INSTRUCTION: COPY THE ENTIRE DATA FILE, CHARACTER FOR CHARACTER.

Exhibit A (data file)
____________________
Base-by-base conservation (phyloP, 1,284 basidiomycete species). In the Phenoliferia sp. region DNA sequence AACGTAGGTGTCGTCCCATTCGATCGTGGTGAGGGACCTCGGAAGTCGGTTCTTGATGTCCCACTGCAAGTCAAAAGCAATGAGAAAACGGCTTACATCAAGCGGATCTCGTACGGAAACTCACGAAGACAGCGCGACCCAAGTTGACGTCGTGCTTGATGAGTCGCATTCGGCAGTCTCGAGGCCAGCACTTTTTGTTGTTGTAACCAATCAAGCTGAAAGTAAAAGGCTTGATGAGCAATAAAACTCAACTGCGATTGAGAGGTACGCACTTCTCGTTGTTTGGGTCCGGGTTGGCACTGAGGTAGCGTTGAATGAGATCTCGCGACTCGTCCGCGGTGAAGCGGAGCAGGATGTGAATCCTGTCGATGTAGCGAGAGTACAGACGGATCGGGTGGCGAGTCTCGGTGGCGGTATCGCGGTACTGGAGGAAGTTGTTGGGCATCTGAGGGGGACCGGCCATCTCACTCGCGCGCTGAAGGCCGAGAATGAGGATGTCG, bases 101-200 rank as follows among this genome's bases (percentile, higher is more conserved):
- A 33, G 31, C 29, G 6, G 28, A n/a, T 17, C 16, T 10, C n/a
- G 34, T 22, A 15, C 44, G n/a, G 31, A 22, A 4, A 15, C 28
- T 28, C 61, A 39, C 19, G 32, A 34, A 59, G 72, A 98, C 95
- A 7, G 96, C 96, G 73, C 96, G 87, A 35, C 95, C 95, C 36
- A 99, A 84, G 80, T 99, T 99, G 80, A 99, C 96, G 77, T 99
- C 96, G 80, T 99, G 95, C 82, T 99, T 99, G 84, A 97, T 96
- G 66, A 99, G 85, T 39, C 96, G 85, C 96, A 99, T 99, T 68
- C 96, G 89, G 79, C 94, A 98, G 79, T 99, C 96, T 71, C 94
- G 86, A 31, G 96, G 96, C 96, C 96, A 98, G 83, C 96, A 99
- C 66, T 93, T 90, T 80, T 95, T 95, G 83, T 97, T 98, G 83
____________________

Base-by-base conservation (phyloP, 1,284 basidiomycete species). In the Phenoliferia sp. region DNA sequence AACGTAGGTGTCGTCCCATTCGATCGTGGTGAGGGACCTCGGAAGTCGGTTCTTGATGTCCCACTGCAAGTCAAAAGCAATGAGAAAACGGCTTACATCAAGCGGATCTCGTACGGAAACTCACGAAGACAGCGCGACCCAAGTTGACGTCGTGCTTGATGAGTCGCATTCGGCAGTCTCGAGGCCAGCACTTTTTGTTGTTGTAACCAATCAAGCTGAAAGTAAAAGGCTTGATGAGCAATAAAACTCAACTGCGATTGAGAGGTACGCACTTCTCGTTGTTTGGGTCCGGGTTGGCACTGAGGTAGCGTTGAATGAGATCTCGCGACTCGTCCGCGGTGAAGCGGAGCAGGATGTGAATCCTGTCGATGTAGCGAGAGTACAGACGGATCGGGTGGCGAGTCTCGGTGGCGGTATCGCGGTACTGGAGGAAGTTGTTGGGCATCTGAGGGGGACCGGCCATCTCACTCGCGCGCTGAAGGCCGAGAATGAGGATGTCG, bases 101-200 rank as follows among this genome's bases (percentile, higher is more conserved):
- A 33, G 31, C 29, G 6, G 28, A n/a, T 17, C 16, T 10, C n/a
- G 34, T 22, A 15, C 44, G n/a, G 31, A 22, A 4, A 15, C 28
- T 28, C 61, A 39, C 19, G 32, A 34, A 59, G 72, A 98, C 95
- A 7, G 96, C 96, G 73, C 96, G 87, A 35, C 95, C 95, C 36
- A 99, A 84, G 80, T 99, T 99, G 80, A 99, C 96, G 77, T 99
- C 96, G 80, T 99, G 95, C 82, T 99, T 99, G 84, A 97, T 96
- G 66, A 99, G 85, T 39, C 96, G 85, C 96, A 99, T 99, T 68
- C 96, G 89, G 79, C 94, A 98, G 79, T 99, C 96, T 71, C 94
- G 86, A 31, G 96, G 96, C 96, C 96, A 98, G 83, C 96, A 99
- C 66, T 93, T 90, T 80, T 95, T 95, G 83, T 97, T 98, G 83